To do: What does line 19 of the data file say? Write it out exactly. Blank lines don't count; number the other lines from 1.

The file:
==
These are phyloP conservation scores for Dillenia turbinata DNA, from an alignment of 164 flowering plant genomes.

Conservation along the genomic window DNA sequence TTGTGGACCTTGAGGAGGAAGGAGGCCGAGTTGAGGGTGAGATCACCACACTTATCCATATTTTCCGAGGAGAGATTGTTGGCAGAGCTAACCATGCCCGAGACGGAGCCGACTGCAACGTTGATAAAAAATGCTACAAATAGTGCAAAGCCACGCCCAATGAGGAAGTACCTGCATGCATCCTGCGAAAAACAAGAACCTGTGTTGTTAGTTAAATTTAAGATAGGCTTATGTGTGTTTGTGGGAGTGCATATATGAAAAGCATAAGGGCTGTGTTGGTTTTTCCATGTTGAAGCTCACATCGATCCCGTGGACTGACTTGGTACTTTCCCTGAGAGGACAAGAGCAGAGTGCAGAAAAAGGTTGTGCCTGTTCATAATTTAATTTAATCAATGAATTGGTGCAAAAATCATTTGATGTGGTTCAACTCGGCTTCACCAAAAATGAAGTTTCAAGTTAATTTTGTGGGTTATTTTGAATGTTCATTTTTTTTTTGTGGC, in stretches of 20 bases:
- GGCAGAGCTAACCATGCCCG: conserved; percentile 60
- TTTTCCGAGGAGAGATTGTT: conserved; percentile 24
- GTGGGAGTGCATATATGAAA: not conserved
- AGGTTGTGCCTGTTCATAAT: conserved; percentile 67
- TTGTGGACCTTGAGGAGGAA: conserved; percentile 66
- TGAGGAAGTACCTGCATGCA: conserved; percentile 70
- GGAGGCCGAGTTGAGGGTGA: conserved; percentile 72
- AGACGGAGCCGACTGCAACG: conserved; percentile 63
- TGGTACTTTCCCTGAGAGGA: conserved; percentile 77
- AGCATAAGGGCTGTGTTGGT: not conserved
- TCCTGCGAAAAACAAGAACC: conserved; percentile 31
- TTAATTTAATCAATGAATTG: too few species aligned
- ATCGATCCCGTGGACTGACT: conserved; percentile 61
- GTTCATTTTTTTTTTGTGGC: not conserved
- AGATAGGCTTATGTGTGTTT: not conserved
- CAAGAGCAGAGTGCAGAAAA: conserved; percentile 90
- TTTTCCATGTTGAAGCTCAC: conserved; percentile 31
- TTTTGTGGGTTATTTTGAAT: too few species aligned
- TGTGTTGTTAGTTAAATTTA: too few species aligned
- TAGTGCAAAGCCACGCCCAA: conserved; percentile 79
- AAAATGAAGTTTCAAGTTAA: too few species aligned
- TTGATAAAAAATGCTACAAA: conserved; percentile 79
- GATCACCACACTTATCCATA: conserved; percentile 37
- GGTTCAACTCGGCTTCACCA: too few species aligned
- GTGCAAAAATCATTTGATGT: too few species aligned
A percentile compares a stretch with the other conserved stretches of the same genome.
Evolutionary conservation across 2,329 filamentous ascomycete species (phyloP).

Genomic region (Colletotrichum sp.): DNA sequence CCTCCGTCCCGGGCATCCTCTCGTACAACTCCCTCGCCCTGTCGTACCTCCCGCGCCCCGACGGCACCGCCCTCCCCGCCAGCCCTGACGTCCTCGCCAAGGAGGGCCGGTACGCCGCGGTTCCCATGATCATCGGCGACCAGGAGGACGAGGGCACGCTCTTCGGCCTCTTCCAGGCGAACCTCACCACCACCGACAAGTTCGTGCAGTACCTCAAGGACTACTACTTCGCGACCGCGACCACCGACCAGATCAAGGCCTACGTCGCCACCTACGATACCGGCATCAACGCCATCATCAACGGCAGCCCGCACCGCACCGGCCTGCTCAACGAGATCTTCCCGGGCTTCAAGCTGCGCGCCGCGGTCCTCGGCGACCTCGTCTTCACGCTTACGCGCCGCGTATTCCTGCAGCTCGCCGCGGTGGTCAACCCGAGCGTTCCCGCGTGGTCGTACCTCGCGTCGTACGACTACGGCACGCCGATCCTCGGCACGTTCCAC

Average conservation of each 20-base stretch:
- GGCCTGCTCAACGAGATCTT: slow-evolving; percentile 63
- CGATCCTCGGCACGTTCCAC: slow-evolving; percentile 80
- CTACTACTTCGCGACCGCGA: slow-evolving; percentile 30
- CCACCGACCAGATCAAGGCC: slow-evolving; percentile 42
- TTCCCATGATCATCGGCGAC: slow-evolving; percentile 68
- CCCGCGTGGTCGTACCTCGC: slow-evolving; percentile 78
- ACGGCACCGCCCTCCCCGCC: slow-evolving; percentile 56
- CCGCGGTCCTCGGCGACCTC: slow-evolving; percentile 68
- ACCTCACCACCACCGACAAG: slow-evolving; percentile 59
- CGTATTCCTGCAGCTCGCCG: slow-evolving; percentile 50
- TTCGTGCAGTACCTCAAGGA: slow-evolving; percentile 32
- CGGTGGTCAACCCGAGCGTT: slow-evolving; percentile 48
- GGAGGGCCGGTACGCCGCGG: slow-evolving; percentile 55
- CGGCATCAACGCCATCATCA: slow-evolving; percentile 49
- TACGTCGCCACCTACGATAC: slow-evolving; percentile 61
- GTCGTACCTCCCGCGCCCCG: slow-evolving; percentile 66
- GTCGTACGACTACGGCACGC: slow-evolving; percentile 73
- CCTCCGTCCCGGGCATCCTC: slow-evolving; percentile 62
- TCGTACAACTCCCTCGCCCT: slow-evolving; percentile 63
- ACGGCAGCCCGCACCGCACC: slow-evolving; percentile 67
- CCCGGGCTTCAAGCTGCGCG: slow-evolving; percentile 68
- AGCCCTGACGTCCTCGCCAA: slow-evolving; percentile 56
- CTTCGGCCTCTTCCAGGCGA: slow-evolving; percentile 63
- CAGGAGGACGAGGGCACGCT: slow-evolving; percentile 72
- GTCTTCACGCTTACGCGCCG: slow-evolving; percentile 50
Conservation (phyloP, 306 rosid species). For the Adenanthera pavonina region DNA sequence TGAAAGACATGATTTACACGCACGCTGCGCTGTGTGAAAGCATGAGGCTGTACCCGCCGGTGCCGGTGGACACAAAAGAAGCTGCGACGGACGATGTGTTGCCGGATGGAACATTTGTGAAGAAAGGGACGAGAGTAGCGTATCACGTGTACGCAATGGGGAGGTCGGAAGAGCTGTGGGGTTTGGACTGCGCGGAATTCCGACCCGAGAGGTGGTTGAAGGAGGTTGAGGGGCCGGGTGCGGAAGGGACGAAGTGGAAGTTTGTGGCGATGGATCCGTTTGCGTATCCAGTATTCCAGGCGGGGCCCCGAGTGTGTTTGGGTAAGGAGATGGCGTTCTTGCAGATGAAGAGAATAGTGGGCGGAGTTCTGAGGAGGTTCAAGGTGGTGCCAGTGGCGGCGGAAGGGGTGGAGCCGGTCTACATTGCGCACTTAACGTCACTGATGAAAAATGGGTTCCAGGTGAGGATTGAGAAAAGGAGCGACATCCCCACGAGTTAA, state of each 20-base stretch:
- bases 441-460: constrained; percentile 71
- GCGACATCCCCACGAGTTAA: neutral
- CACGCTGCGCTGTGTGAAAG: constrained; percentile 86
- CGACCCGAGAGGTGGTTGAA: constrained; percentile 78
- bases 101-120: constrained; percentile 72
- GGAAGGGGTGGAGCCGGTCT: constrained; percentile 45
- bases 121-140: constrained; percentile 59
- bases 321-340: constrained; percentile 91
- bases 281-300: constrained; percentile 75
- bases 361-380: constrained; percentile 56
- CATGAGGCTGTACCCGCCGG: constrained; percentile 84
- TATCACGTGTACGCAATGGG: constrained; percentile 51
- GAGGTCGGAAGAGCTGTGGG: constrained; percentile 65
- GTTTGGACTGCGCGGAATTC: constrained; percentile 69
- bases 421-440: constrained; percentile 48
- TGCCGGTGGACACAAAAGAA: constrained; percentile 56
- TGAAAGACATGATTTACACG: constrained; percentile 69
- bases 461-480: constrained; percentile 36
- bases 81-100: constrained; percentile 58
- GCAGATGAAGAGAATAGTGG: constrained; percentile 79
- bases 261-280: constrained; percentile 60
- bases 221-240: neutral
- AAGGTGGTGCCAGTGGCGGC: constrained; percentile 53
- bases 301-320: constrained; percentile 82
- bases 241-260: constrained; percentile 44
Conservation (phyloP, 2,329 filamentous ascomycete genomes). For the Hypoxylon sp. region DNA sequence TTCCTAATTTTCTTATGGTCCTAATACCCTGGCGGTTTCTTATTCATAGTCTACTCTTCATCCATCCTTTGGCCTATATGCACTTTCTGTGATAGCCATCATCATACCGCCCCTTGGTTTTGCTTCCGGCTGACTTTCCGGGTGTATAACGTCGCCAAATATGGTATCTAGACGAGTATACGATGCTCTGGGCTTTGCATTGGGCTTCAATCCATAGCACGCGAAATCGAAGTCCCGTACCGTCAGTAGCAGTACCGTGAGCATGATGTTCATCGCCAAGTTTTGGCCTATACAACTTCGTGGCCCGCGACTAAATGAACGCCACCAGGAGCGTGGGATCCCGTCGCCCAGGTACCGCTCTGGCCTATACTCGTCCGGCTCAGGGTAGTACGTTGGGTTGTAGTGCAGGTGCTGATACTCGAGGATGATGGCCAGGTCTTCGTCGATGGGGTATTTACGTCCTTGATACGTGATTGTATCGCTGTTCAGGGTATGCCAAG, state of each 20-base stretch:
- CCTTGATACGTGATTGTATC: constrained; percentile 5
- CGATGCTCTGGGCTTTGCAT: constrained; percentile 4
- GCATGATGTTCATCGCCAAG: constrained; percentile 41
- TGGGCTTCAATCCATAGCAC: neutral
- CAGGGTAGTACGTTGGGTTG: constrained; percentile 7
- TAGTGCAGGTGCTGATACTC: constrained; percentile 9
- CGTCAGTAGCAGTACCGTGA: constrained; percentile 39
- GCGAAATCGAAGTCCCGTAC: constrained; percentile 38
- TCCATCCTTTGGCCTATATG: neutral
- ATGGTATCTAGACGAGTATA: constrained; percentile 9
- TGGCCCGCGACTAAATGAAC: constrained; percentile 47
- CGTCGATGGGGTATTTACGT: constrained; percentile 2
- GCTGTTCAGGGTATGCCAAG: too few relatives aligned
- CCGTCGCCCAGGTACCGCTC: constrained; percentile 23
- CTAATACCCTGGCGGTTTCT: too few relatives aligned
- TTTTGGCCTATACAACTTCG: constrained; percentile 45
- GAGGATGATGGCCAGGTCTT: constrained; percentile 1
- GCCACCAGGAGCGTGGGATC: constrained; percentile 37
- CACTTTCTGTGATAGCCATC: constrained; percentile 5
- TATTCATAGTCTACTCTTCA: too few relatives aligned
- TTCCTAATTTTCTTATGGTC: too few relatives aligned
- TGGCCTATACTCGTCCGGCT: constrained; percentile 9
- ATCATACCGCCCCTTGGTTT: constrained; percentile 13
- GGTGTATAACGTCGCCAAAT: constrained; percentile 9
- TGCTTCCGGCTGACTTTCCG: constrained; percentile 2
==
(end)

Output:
- TTTTCCATGTTGAAGCTCAC: conserved; percentile 31